Don Buchla isn't exactly a household name, but that's changing, slowly but surely. Buchla, who was born outside Los Angeles and spent the majority of his life in Berkeley until his death in September 2016, was an engineer and inventor whose pioneering synthesizer designs and electronic instruments made an indelible mark on contemporary music-making, the extent and depth of which we're only beginning to understand fully.
To celebrate his life and legacy, the longstanding San Francisco-based audio research organization Recombinant Media Labs (aka RML) joins forces with Obscura Digital, the Associates of Don Buchla, and local nonprofit Gray Area to host the Don Buchla Memorial Concerts on Saturday, April 22 and Sunday, April 23. The two days and nights of electronic and synthesizer music, performed at Gray Area's theater in San Francisco, will be helmed by none other than grandfather of Buchla-based electronic music himself, Morton Subotnick.
Subotnick and Buchla are inextricable; in fact, it was at Subotnick's behest during the early days of the San Francisco Tape Music Center (which Subotnick co-founded) that Buchla designed his first synthesizer, the Buchla 100 series, which Subotnick used to record his first electronic composition, Silver Apples of the Moon.
Unlike Moog synthesizers, developed contemporaneously with Buchla's on the opposite end of the country, Buchla's instruments were designed to be obtuse — they lacked a keyboard, notably. Recounts Subotnick: "[Buchla] wanted to make a musical instrument. I said, 'This is not a musical instrument. This is, at best, an instrument to make instruments. It's to paint.' … I didn't want to reproduce the old way to make music, which was pitch-based orientation. I wanted it to be gesturally based."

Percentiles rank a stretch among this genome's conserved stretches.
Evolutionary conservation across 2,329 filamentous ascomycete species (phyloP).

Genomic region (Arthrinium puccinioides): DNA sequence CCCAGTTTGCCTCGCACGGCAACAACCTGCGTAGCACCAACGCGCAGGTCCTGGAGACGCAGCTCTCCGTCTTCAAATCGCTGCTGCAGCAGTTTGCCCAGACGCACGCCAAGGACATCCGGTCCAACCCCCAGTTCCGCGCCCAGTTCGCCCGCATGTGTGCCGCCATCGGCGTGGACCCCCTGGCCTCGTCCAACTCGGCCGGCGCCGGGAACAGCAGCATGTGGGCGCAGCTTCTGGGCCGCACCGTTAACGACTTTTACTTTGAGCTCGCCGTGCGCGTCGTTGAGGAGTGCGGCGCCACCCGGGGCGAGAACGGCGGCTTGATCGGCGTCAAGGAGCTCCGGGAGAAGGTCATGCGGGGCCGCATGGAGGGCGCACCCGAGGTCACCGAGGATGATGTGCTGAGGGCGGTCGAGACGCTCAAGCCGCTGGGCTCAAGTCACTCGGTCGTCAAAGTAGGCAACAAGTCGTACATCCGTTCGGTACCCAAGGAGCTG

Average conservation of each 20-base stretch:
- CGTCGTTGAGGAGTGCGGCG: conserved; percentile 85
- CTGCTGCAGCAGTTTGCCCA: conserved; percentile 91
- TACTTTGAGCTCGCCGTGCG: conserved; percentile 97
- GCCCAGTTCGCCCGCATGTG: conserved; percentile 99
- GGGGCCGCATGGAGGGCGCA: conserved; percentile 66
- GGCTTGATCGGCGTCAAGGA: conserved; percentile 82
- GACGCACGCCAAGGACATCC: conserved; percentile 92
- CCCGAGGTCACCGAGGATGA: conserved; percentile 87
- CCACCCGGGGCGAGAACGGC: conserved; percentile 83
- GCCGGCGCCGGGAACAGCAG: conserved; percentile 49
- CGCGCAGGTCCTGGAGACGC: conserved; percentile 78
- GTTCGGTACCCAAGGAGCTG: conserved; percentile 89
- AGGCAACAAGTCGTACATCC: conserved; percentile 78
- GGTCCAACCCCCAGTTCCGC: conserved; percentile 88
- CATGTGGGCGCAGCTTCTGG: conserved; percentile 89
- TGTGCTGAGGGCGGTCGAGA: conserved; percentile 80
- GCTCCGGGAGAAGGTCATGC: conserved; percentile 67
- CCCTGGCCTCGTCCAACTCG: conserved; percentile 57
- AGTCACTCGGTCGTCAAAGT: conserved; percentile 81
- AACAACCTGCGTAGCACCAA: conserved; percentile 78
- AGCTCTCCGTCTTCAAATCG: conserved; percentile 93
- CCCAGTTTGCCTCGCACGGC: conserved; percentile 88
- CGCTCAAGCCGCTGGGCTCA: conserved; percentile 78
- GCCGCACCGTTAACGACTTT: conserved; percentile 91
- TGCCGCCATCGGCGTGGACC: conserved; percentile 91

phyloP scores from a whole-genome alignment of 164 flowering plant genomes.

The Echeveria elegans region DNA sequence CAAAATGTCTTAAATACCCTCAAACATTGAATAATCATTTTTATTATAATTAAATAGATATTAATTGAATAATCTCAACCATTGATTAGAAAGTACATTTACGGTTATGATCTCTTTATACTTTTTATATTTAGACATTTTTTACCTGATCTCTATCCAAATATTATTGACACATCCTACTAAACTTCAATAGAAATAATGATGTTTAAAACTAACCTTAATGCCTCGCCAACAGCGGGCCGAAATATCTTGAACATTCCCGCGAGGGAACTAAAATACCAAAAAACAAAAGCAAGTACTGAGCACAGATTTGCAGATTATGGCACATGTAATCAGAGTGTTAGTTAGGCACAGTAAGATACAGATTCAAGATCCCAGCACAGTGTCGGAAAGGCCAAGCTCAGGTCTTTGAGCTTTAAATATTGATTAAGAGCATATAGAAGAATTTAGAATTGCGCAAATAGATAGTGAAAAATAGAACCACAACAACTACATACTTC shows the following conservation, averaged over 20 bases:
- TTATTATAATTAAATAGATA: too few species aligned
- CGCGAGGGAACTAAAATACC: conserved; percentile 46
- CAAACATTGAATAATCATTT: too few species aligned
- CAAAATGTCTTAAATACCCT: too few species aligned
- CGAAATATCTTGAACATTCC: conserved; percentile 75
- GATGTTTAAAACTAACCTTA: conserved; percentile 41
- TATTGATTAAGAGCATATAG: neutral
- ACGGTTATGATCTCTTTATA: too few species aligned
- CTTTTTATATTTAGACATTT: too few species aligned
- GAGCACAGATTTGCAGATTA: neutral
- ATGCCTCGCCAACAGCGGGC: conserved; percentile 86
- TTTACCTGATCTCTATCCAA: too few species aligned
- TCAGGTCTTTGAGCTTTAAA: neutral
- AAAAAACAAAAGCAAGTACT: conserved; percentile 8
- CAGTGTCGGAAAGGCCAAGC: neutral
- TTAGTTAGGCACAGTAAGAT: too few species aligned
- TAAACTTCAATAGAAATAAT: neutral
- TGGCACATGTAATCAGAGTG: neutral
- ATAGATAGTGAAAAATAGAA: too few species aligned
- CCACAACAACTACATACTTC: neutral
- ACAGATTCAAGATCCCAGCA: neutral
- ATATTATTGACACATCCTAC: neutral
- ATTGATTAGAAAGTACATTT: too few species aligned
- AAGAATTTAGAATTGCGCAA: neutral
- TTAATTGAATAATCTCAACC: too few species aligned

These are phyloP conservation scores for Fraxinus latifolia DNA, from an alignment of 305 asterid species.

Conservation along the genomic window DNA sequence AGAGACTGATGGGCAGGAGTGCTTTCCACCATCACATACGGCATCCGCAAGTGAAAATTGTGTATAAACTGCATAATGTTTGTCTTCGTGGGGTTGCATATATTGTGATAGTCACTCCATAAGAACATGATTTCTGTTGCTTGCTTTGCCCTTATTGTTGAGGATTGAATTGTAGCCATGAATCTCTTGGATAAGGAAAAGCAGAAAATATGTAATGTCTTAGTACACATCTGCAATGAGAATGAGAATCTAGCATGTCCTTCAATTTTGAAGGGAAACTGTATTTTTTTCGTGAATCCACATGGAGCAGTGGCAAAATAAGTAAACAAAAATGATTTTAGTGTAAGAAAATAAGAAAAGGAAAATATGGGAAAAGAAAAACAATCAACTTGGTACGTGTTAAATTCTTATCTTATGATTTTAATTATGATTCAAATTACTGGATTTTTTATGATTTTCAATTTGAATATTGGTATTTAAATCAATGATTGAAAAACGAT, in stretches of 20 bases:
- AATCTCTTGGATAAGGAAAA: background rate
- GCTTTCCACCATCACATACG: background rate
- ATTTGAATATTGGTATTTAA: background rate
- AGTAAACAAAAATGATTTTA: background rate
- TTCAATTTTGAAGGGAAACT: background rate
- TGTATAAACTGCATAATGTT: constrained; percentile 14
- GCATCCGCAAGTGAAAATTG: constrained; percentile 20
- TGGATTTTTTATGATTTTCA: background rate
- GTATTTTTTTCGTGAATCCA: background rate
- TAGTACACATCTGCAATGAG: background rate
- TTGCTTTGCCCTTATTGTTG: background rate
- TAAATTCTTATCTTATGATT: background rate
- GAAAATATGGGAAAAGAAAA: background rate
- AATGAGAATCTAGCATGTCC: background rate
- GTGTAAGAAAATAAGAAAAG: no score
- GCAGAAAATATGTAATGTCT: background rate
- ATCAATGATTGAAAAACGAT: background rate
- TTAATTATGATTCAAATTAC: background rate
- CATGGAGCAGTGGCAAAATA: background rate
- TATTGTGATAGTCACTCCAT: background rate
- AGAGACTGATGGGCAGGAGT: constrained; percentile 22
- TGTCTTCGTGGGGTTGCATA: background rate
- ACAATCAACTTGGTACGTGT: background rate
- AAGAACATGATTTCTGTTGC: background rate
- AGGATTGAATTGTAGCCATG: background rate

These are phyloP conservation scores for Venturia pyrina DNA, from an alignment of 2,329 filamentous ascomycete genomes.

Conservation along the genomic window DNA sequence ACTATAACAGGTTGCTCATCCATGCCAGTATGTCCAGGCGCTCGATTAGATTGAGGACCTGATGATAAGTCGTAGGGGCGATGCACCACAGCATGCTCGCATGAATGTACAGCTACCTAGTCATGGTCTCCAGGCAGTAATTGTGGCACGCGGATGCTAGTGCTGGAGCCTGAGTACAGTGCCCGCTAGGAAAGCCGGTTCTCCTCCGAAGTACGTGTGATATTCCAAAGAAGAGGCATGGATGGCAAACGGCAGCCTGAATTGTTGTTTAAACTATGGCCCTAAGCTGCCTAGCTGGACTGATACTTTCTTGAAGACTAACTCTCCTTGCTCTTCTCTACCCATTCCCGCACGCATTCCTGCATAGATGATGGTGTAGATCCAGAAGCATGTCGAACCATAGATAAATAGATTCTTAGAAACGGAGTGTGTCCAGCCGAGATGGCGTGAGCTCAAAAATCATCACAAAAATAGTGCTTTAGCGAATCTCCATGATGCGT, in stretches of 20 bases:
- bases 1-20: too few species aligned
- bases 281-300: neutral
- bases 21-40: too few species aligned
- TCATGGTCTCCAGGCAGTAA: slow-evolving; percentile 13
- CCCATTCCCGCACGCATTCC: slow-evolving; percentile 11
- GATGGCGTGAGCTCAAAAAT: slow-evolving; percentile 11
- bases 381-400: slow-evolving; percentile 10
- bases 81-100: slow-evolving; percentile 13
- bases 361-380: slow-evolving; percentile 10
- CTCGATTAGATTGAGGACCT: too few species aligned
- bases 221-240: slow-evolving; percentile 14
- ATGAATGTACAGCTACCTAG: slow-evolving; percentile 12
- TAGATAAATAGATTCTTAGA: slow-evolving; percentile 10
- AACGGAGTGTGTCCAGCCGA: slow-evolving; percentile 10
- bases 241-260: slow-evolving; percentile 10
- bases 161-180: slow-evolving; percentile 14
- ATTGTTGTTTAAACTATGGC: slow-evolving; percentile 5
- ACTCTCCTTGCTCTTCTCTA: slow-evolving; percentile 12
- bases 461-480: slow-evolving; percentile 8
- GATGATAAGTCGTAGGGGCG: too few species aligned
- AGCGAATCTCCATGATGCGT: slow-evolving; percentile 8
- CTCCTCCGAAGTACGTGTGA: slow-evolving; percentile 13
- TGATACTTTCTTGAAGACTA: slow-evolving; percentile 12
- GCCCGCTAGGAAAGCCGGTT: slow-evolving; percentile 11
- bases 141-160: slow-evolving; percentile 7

This in-built obtuseness was a blessing -- and a curse, because the difficulty of using Buchla's instruments meant they were commercial failures. If we consider Don Buchla and Robert Moog to have waged a war of design philosophy ("esoteric" vs. "accessible," reductively), Moog was the clear winner: "Moog" is practically synonymous with "synthesizer" the way, say, Kleenex is with tissue. His products dominated the market -- and, summarily, the way electronic music sounds.
But it proved a blessing for those artists and musicians willing to do the work necessary to learn how to wrangle Buchla's instruments. Electronic music innovator Suzanne Ciani used a Buchla synthesizer to create one of the most recognizable jingles ever made, the Coca Cola "Pop 'n Pour," which is simply the magic of Buchla at work -- no cans of Coke were cracked open in its recording.
The Buchla Memorial Concerts feature a staggering number of renowned electronic musicians, including rare appearances by both Subotnick and Ciani, and feature day-into-evening schedules on both Saturday and Sunday. For this author, Sunday is the standout, featuring headlining performances from Ciani and two of electronic music's most thrilling contemporaries, Keith Fullerton Whitman and Alessandro Cortini, both of whom manage to coax sounds out of their synthesizers that sound truly like nothing else on this Earth.
Above all, these concerts pay homage to the Bay Area's numerous electronic music pioneers, who pushed boundaries and realized their visions to the fullest possible extent. Let us celebrate them.
The Don Buchla Memorial Concerts are ongoing from Saturday, April 22 through Sunday, April 23. Specific performance times, tickets ($25 and up) and more info here.